The American Society for the Prevention of Cruelty to Animals lists 394 plants as toxic to dogs and 405 as toxic to cats. If you have family pets who eat first and ask permission later (if at all) bring only greenery known to be non-toxic into your home.

Pet-Friendly Plants and Flowers

The ASPCA offers 561 dog-friendly options. Among them are:

Parlor Palm (Chamaedorea elegans) —This native plant of Mexico and Guatemala doesn’t mind low light conditions or crowded roots, making it a perfect potted plant for most rooms in a home. Its leaves do drop from the bottom over time, but you need not worry since they are safe as an accidental snack, according to the University of Florida Institute of Food and Agricultural Sciences Extension.

Gerbera Daisy (Gerbera jamesonii) —Fall in love with the brightly colored flowering plant and let friends and family know to choose it if ever ordering flowers for you. It likes partial to full sun best.

Christmas Cactus (Schlumbergera bridgesii) —This houseplant flowers in the winter, producing different colors depending on the variety. Give it full sunlight in the fall and winter, and light shade the rest of the year. Red proves popular as an alternative to the poinsettia, which the ASPCA says can cause mouth and stomach irritation to dogs if eaten.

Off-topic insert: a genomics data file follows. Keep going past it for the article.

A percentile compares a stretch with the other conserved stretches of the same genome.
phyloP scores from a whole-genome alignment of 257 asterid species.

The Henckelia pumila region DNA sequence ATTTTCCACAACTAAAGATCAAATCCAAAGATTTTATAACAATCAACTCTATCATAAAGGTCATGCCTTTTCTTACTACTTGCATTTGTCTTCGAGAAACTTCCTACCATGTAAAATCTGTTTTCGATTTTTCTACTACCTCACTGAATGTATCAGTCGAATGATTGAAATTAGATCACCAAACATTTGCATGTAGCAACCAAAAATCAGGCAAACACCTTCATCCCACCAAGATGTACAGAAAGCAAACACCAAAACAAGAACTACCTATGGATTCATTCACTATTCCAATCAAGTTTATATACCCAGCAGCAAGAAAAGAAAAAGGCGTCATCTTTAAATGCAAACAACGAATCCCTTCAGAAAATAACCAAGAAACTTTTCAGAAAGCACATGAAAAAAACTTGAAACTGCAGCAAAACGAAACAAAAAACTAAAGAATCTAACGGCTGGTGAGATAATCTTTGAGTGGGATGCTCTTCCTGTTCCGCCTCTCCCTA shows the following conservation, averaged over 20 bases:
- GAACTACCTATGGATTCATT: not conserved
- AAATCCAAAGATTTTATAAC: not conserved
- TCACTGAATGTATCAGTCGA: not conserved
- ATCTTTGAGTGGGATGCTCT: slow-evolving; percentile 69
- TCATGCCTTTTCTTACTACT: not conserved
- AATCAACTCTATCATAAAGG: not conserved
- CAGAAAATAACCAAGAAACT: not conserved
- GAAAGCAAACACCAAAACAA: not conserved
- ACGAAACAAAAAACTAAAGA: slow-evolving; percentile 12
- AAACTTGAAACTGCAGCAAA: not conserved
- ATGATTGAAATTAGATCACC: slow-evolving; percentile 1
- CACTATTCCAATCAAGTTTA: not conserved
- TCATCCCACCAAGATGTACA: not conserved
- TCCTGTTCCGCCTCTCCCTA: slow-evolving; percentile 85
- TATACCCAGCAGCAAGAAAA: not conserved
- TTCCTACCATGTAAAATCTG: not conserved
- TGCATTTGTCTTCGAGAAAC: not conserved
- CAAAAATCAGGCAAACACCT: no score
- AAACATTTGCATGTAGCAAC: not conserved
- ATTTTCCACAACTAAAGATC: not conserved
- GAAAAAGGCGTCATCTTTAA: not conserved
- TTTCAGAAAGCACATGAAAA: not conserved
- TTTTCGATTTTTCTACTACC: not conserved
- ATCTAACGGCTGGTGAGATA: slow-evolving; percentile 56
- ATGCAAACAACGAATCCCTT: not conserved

Golden Bamboo (Phyllostachys aurea) —The tall, treelike grass makes an excellent indoor plant in addition to its common use as a landscaping screen. Place it in a spot that gets plenty of sun or only light shade. Do not confuse the Golden and Lucky Bamboo, the latter of which is toxic to dogs and cats, according to the Pet Poison Helpline.

The ASPCA offers 551 cat-friendly options. Among them are:

Blue Echeveria (Echeveria derenbergii) —If you regularly forget to water plants, this succulent offers low maintenance and non-toxicity. Give it bright light, though, or its blue leaves will turn an unhappy green.

Dallas Fern (Nephrolepis biserrata) — Cats like the fluffiness of ferns. To keep them out of claw’s reach, for aesthetic purposes not toxicity, place on a high shelf or above a cabinet in a bathroom. The low light and moist conditions suit the fern well.

Majesty Palm (Ravenea rivularis) —A native of Madagascar, this plant does best in bright but indirect light, making it perfect for a living room corner near a window or on the patio. Pull it inside, though, if temps will dip below 35 degrees F.

Cat Grass — Get the commercially available mix of oat, rye, barley and wheat grasses for your cats to chew on. Not only does it deter damage to other plants in the home, it also allows cats to self-medicate an upset stomach. PetMD reports that grass also contains folic acid, an essential vitamin that helps produce hemoglobin, which moves oxygen in the blood.

All of the above plants are safe for both cats and dogs. The information is presented separately to allow those of you with only dogs or only cats to go directly to the non-toxic plants best suited for your species of pet. To check the toxicity of a plant not on this list, visit the ASPCA website. The organization also offers a 24-hour emergency poison hotline (888) 426-4435.

Filed under: Dog Care

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